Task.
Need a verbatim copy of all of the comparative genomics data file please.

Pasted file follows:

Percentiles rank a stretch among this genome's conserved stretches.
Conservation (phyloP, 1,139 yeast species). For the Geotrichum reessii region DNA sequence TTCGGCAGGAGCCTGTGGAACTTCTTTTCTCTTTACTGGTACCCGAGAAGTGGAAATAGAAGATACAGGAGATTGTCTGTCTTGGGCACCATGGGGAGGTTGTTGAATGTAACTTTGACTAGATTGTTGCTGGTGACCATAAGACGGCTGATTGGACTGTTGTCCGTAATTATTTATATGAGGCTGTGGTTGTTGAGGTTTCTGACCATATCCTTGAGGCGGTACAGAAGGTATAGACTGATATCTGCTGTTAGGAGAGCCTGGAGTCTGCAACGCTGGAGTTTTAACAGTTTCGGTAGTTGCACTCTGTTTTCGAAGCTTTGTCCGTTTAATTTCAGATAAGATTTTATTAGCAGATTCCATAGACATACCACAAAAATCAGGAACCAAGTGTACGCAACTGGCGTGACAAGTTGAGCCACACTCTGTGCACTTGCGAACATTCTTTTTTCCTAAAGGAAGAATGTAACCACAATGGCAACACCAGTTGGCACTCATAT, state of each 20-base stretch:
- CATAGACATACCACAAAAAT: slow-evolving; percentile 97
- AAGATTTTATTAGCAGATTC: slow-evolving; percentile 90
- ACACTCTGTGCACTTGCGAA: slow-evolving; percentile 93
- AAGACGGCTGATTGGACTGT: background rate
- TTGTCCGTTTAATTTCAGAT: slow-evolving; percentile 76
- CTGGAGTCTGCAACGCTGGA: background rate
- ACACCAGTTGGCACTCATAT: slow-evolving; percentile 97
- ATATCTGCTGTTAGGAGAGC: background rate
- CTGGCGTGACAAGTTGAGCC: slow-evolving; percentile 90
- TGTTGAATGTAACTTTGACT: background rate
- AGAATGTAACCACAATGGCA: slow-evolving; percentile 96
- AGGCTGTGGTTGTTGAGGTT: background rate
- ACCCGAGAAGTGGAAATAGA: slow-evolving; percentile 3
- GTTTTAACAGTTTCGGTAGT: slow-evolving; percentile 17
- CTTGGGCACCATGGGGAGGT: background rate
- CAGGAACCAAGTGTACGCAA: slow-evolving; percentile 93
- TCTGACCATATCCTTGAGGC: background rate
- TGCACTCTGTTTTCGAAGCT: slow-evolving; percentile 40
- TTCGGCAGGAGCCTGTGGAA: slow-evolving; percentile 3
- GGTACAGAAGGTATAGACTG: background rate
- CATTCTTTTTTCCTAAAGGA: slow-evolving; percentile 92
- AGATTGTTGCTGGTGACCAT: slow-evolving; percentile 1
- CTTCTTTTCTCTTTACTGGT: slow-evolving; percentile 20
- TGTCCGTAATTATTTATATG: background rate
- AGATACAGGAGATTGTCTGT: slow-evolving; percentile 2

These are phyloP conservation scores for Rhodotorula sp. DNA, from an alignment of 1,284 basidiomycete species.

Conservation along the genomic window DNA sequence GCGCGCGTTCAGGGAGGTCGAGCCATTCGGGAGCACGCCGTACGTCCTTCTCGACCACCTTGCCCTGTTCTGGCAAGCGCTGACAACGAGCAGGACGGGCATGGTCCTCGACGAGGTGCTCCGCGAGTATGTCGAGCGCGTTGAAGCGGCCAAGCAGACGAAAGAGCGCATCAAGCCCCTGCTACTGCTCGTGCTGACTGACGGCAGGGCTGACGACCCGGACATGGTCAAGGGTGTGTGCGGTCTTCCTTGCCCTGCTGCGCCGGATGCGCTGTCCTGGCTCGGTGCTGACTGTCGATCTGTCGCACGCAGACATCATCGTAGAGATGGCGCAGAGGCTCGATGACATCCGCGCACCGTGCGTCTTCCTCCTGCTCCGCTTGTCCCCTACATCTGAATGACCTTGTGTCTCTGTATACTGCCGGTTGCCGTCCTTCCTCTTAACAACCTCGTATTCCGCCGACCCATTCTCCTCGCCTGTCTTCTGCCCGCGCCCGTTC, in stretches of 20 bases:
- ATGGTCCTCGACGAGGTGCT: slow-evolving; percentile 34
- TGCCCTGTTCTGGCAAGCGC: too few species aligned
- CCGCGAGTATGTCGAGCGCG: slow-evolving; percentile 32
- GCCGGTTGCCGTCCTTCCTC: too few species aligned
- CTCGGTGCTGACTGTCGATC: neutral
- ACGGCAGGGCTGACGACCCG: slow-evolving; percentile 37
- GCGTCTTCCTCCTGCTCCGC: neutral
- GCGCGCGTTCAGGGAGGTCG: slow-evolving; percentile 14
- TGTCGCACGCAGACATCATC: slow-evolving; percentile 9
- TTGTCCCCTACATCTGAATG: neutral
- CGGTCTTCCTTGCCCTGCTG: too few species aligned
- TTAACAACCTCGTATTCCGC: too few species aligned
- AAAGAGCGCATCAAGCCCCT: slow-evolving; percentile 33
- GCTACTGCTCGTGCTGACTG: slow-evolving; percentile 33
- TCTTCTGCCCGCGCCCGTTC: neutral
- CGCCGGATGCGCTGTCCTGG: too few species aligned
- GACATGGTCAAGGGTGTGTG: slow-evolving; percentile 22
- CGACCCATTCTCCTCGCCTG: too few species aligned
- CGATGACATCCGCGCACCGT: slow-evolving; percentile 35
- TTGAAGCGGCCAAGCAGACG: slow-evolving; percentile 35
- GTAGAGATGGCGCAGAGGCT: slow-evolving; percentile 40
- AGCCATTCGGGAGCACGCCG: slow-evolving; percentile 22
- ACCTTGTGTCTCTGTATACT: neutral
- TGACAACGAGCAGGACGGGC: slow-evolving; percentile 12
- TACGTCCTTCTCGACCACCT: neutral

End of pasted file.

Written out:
Percentiles rank a stretch among this genome's conserved stretches.
Conservation (phyloP, 1,139 yeast species). For the Geotrichum reessii region DNA sequence TTCGGCAGGAGCCTGTGGAACTTCTTTTCTCTTTACTGGTACCCGAGAAGTGGAAATAGAAGATACAGGAGATTGTCTGTCTTGGGCACCATGGGGAGGTTGTTGAATGTAACTTTGACTAGATTGTTGCTGGTGACCATAAGACGGCTGATTGGACTGTTGTCCGTAATTATTTATATGAGGCTGTGGTTGTTGAGGTTTCTGACCATATCCTTGAGGCGGTACAGAAGGTATAGACTGATATCTGCTGTTAGGAGAGCCTGGAGTCTGCAACGCTGGAGTTTTAACAGTTTCGGTAGTTGCACTCTGTTTTCGAAGCTTTGTCCGTTTAATTTCAGATAAGATTTTATTAGCAGATTCCATAGACATACCACAAAAATCAGGAACCAAGTGTACGCAACTGGCGTGACAAGTTGAGCCACACTCTGTGCACTTGCGAACATTCTTTTTTCCTAAAGGAAGAATGTAACCACAATGGCAACACCAGTTGGCACTCATAT, state of each 20-base stretch:
- CATAGACATACCACAAAAAT: slow-evolving; percentile 97
- AAGATTTTATTAGCAGATTC: slow-evolving; percentile 90
- ACACTCTGTGCACTTGCGAA: slow-evolving; percentile 93
- AAGACGGCTGATTGGACTGT: background rate
- TTGTCCGTTTAATTTCAGAT: slow-evolving; percentile 76
- CTGGAGTCTGCAACGCTGGA: background rate
- ACACCAGTTGGCACTCATAT: slow-evolving; percentile 97
- ATATCTGCTGTTAGGAGAGC: background rate
- CTGGCGTGACAAGTTGAGCC: slow-evolving; percentile 90
- TGTTGAATGTAACTTTGACT: background rate
- AGAATGTAACCACAATGGCA: slow-evolving; percentile 96
- AGGCTGTGGTTGTTGAGGTT: background rate
- ACCCGAGAAGTGGAAATAGA: slow-evolving; percentile 3
- GTTTTAACAGTTTCGGTAGT: slow-evolving; percentile 17
- CTTGGGCACCATGGGGAGGT: background rate
- CAGGAACCAAGTGTACGCAA: slow-evolving; percentile 93
- TCTGACCATATCCTTGAGGC: background rate
- TGCACTCTGTTTTCGAAGCT: slow-evolving; percentile 40
- TTCGGCAGGAGCCTGTGGAA: slow-evolving; percentile 3
- GGTACAGAAGGTATAGACTG: background rate
- CATTCTTTTTTCCTAAAGGA: slow-evolving; percentile 92
- AGATTGTTGCTGGTGACCAT: slow-evolving; percentile 1
- CTTCTTTTCTCTTTACTGGT: slow-evolving; percentile 20
- TGTCCGTAATTATTTATATG: background rate
- AGATACAGGAGATTGTCTGT: slow-evolving; percentile 2

These are phyloP conservation scores for Rhodotorula sp. DNA, from an alignment of 1,284 basidiomycete species.

Conservation along the genomic window DNA sequence GCGCGCGTTCAGGGAGGTCGAGCCATTCGGGAGCACGCCGTACGTCCTTCTCGACCACCTTGCCCTGTTCTGGCAAGCGCTGACAACGAGCAGGACGGGCATGGTCCTCGACGAGGTGCTCCGCGAGTATGTCGAGCGCGTTGAAGCGGCCAAGCAGACGAAAGAGCGCATCAAGCCCCTGCTACTGCTCGTGCTGACTGACGGCAGGGCTGACGACCCGGACATGGTCAAGGGTGTGTGCGGTCTTCCTTGCCCTGCTGCGCCGGATGCGCTGTCCTGGCTCGGTGCTGACTGTCGATCTGTCGCACGCAGACATCATCGTAGAGATGGCGCAGAGGCTCGATGACATCCGCGCACCGTGCGTCTTCCTCCTGCTCCGCTTGTCCCCTACATCTGAATGACCTTGTGTCTCTGTATACTGCCGGTTGCCGTCCTTCCTCTTAACAACCTCGTATTCCGCCGACCCATTCTCCTCGCCTGTCTTCTGCCCGCGCCCGTTC, in stretches of 20 bases:
- ATGGTCCTCGACGAGGTGCT: slow-evolving; percentile 34
- TGCCCTGTTCTGGCAAGCGC: too few species aligned
- CCGCGAGTATGTCGAGCGCG: slow-evolving; percentile 32
- GCCGGTTGCCGTCCTTCCTC: too few species aligned
- CTCGGTGCTGACTGTCGATC: neutral
- ACGGCAGGGCTGACGACCCG: slow-evolving; percentile 37
- GCGTCTTCCTCCTGCTCCGC: neutral
- GCGCGCGTTCAGGGAGGTCG: slow-evolving; percentile 14
- TGTCGCACGCAGACATCATC: slow-evolving; percentile 9
- TTGTCCCCTACATCTGAATG: neutral
- CGGTCTTCCTTGCCCTGCTG: too few species aligned
- TTAACAACCTCGTATTCCGC: too few species aligned
- AAAGAGCGCATCAAGCCCCT: slow-evolving; percentile 33
- GCTACTGCTCGTGCTGACTG: slow-evolving; percentile 33
- TCTTCTGCCCGCGCCCGTTC: neutral
- CGCCGGATGCGCTGTCCTGG: too few species aligned
- GACATGGTCAAGGGTGTGTG: slow-evolving; percentile 22
- CGACCCATTCTCCTCGCCTG: too few species aligned
- CGATGACATCCGCGCACCGT: slow-evolving; percentile 35
- TTGAAGCGGCCAAGCAGACG: slow-evolving; percentile 35
- GTAGAGATGGCGCAGAGGCT: slow-evolving; percentile 40
- AGCCATTCGGGAGCACGCCG: slow-evolving; percentile 22
- ACCTTGTGTCTCTGTATACT: neutral
- TGACAACGAGCAGGACGGGC: slow-evolving; percentile 12
- TACGTCCTTCTCGACCACCT: neutral